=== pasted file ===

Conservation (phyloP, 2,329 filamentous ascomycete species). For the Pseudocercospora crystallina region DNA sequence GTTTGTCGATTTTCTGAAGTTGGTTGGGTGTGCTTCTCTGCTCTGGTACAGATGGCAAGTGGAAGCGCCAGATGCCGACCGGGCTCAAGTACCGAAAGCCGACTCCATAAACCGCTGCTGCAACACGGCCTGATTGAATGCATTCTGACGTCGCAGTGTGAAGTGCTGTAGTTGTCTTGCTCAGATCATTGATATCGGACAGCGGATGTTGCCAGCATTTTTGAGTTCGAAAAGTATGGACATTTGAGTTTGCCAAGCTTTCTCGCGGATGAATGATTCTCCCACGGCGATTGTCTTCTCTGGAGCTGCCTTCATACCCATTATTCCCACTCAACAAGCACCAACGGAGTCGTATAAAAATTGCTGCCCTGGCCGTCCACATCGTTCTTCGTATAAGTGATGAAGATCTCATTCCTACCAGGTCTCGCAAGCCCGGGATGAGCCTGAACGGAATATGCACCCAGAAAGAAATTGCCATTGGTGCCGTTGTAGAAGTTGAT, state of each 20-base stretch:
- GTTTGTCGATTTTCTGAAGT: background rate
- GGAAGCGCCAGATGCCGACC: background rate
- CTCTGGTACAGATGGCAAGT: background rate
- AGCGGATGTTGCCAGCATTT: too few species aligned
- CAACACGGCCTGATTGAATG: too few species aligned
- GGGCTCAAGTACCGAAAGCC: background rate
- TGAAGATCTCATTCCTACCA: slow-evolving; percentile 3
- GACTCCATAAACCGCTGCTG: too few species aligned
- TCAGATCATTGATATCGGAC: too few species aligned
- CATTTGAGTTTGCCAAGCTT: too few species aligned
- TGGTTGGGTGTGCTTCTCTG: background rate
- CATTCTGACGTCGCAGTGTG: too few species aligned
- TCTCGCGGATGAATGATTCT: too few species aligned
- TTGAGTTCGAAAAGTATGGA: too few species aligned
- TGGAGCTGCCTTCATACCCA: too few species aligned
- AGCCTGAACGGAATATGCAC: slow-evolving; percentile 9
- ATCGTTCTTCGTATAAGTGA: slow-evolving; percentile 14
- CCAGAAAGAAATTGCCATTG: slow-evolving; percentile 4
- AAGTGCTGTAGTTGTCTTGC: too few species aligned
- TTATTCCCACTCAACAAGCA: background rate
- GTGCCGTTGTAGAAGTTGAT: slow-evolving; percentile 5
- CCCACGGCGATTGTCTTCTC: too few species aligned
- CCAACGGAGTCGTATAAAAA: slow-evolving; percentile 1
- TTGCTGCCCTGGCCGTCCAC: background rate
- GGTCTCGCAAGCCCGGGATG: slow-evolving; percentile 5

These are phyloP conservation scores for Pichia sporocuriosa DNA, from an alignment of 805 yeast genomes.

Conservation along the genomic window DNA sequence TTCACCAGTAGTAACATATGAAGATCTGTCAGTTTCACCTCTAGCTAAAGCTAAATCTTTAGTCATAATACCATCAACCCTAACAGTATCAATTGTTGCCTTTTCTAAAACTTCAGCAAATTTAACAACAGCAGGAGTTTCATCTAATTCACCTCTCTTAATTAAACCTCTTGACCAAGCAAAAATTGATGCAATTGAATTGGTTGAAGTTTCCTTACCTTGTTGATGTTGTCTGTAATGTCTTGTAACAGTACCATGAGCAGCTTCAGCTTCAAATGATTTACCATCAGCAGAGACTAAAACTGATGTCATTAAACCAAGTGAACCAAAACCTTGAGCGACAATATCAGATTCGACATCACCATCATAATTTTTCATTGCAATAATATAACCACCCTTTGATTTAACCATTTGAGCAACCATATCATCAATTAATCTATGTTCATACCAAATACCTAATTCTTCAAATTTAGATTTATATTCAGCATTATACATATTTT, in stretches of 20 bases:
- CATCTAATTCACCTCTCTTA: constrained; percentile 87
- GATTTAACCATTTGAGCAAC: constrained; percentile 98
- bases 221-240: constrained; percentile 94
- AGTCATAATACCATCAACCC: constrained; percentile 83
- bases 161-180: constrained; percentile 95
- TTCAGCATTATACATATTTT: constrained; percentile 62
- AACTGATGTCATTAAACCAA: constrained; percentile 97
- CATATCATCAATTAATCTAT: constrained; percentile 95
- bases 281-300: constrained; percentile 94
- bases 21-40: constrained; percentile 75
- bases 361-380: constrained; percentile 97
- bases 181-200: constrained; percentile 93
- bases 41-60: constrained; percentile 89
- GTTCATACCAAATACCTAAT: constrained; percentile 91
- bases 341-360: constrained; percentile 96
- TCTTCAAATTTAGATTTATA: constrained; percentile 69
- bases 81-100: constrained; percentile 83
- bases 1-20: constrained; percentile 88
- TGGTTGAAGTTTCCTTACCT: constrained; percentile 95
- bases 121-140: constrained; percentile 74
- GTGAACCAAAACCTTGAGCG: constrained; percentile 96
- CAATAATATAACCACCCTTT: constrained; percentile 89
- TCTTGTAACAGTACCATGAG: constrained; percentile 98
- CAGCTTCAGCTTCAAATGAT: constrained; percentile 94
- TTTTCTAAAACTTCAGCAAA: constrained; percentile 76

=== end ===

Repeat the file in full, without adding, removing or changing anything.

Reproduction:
Conservation (phyloP, 2,329 filamentous ascomycete species). For the Pseudocercospora crystallina region DNA sequence GTTTGTCGATTTTCTGAAGTTGGTTGGGTGTGCTTCTCTGCTCTGGTACAGATGGCAAGTGGAAGCGCCAGATGCCGACCGGGCTCAAGTACCGAAAGCCGACTCCATAAACCGCTGCTGCAACACGGCCTGATTGAATGCATTCTGACGTCGCAGTGTGAAGTGCTGTAGTTGTCTTGCTCAGATCATTGATATCGGACAGCGGATGTTGCCAGCATTTTTGAGTTCGAAAAGTATGGACATTTGAGTTTGCCAAGCTTTCTCGCGGATGAATGATTCTCCCACGGCGATTGTCTTCTCTGGAGCTGCCTTCATACCCATTATTCCCACTCAACAAGCACCAACGGAGTCGTATAAAAATTGCTGCCCTGGCCGTCCACATCGTTCTTCGTATAAGTGATGAAGATCTCATTCCTACCAGGTCTCGCAAGCCCGGGATGAGCCTGAACGGAATATGCACCCAGAAAGAAATTGCCATTGGTGCCGTTGTAGAAGTTGAT, state of each 20-base stretch:
- GTTTGTCGATTTTCTGAAGT: background rate
- GGAAGCGCCAGATGCCGACC: background rate
- CTCTGGTACAGATGGCAAGT: background rate
- AGCGGATGTTGCCAGCATTT: too few species aligned
- CAACACGGCCTGATTGAATG: too few species aligned
- GGGCTCAAGTACCGAAAGCC: background rate
- TGAAGATCTCATTCCTACCA: slow-evolving; percentile 3
- GACTCCATAAACCGCTGCTG: too few species aligned
- TCAGATCATTGATATCGGAC: too few species aligned
- CATTTGAGTTTGCCAAGCTT: too few species aligned
- TGGTTGGGTGTGCTTCTCTG: background rate
- CATTCTGACGTCGCAGTGTG: too few species aligned
- TCTCGCGGATGAATGATTCT: too few species aligned
- TTGAGTTCGAAAAGTATGGA: too few species aligned
- TGGAGCTGCCTTCATACCCA: too few species aligned
- AGCCTGAACGGAATATGCAC: slow-evolving; percentile 9
- ATCGTTCTTCGTATAAGTGA: slow-evolving; percentile 14
- CCAGAAAGAAATTGCCATTG: slow-evolving; percentile 4
- AAGTGCTGTAGTTGTCTTGC: too few species aligned
- TTATTCCCACTCAACAAGCA: background rate
- GTGCCGTTGTAGAAGTTGAT: slow-evolving; percentile 5
- CCCACGGCGATTGTCTTCTC: too few species aligned
- CCAACGGAGTCGTATAAAAA: slow-evolving; percentile 1
- TTGCTGCCCTGGCCGTCCAC: background rate
- GGTCTCGCAAGCCCGGGATG: slow-evolving; percentile 5

These are phyloP conservation scores for Pichia sporocuriosa DNA, from an alignment of 805 yeast genomes.

Conservation along the genomic window DNA sequence TTCACCAGTAGTAACATATGAAGATCTGTCAGTTTCACCTCTAGCTAAAGCTAAATCTTTAGTCATAATACCATCAACCCTAACAGTATCAATTGTTGCCTTTTCTAAAACTTCAGCAAATTTAACAACAGCAGGAGTTTCATCTAATTCACCTCTCTTAATTAAACCTCTTGACCAAGCAAAAATTGATGCAATTGAATTGGTTGAAGTTTCCTTACCTTGTTGATGTTGTCTGTAATGTCTTGTAACAGTACCATGAGCAGCTTCAGCTTCAAATGATTTACCATCAGCAGAGACTAAAACTGATGTCATTAAACCAAGTGAACCAAAACCTTGAGCGACAATATCAGATTCGACATCACCATCATAATTTTTCATTGCAATAATATAACCACCCTTTGATTTAACCATTTGAGCAACCATATCATCAATTAATCTATGTTCATACCAAATACCTAATTCTTCAAATTTAGATTTATATTCAGCATTATACATATTTT, in stretches of 20 bases:
- CATCTAATTCACCTCTCTTA: constrained; percentile 87
- GATTTAACCATTTGAGCAAC: constrained; percentile 98
- bases 221-240: constrained; percentile 94
- AGTCATAATACCATCAACCC: constrained; percentile 83
- bases 161-180: constrained; percentile 95
- TTCAGCATTATACATATTTT: constrained; percentile 62
- AACTGATGTCATTAAACCAA: constrained; percentile 97
- CATATCATCAATTAATCTAT: constrained; percentile 95
- bases 281-300: constrained; percentile 94
- bases 21-40: constrained; percentile 75
- bases 361-380: constrained; percentile 97
- bases 181-200: constrained; percentile 93
- bases 41-60: constrained; percentile 89
- GTTCATACCAAATACCTAAT: constrained; percentile 91
- bases 341-360: constrained; percentile 96
- TCTTCAAATTTAGATTTATA: constrained; percentile 69
- bases 81-100: constrained; percentile 83
- bases 1-20: constrained; percentile 88
- TGGTTGAAGTTTCCTTACCT: constrained; percentile 95
- bases 121-140: constrained; percentile 74
- GTGAACCAAAACCTTGAGCG: constrained; percentile 96
- CAATAATATAACCACCCTTT: constrained; percentile 89
- TCTTGTAACAGTACCATGAG: constrained; percentile 98
- CAGCTTCAGCTTCAAATGAT: constrained; percentile 94
- TTTTCTAAAACTTCAGCAAA: constrained; percentile 76